Bynes was a free agent that didn’t have a team from March to October, when the Ravens came calling. He had an interception last week in Pittsburgh and tipped a pass which led to an interception on Sunday against the Bengals.

Fort was released by the Eagles at the end of September and brought onto the Ravens roster three days later. He played mostly special teams last week, but saw an increase in defensive snaps against the Bengals. 

Both linebackers, Bynes and Fort were brought in to help fortify the Ravens run defense. 

Ward, a defensive lineman, was signed on Oct. 7 and immediately made active in his first game in Baltimore. Ward and Fort each had two combined tackles. 

“I’ve been on the field plenty of times, just keep it simple, just ball,” Ward said. “Just do what I’ve got to do. Give it all I got. Just show my respect to let them know me, that I’m a Raven. Just keep hustling to the ball, do what else we’ve got to do.”

The trio has come in and made an immediate impact on a Ravens defense that struggled through the first three weeks. 

While none of the new additions have been game-changers, they’ve filled their roles admirably in the best way they could.

“We need more vets in the NFL,” Pernell McPhee said with a chuckle. “They want to go young now, the NFL wants to go young, they want to cut all of us out. It is all good, but that is what happens when you get guys that know how to play the game and have been in the game a long time.”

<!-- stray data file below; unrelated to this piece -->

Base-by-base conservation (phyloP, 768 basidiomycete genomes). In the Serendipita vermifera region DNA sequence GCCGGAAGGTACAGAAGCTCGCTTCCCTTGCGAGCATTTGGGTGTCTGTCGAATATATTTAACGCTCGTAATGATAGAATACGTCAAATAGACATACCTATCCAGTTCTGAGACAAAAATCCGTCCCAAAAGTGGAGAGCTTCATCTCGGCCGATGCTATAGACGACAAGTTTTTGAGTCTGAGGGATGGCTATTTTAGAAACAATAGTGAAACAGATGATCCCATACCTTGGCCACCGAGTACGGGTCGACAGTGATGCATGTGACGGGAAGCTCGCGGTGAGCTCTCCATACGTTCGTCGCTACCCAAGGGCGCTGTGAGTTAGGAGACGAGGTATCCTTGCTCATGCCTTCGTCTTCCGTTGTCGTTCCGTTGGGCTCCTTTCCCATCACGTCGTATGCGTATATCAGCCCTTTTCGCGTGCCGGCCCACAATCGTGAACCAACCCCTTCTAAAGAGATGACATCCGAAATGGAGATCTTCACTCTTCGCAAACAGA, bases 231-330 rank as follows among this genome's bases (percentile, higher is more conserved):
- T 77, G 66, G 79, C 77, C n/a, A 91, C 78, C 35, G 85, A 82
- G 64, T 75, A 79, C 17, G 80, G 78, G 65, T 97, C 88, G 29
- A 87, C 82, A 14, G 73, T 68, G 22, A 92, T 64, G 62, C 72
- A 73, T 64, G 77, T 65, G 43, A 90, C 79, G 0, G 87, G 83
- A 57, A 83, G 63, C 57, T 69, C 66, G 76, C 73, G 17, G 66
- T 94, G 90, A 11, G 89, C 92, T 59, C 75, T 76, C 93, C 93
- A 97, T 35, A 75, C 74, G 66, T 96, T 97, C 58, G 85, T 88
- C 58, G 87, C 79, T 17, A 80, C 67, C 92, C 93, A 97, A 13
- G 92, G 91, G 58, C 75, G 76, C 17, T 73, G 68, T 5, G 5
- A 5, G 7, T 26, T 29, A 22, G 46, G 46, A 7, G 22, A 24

All of the new additions downplayed the difficulty of learning the playbook, since they’ve been in the league for a few years now. 

Teammates have raved about how they’ve come in and done their jobs, too. 

There might not be a ton of game-changing plays from them yet, but for now, they’ve been exactly what the Ravens defense needed.

“They’re proud to be here,” Harbaugh said. “They want to be here and they’re playing at a high level for us. And really, just what we needed at the right time.”


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Lamar Jackson makes history with career day in win over the Bengals

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Lamar Jackson makes history with career day in win over the Bengals

BALTIMORE — Lamar Jackson set the tone for Sunday’s game on the Ravens' first drive of the afternoon. 

He rushed just twice, one of which went for a touchdown, but had 57 yards on the game-tying opening drive. 

Jackson finished with 152 yards on the ground — a career high — to carry the Ravens to a 23-17 win over the Bengals at M&T Bank Stadium. 

“I take advantage, like I said before, and I’m trying to win at the end of the day,” Jackson said after the game. “If I’ve got to run, I’ve got to do it and today that’s what it was. Sometimes I had to pass. Sometimes I had to run.”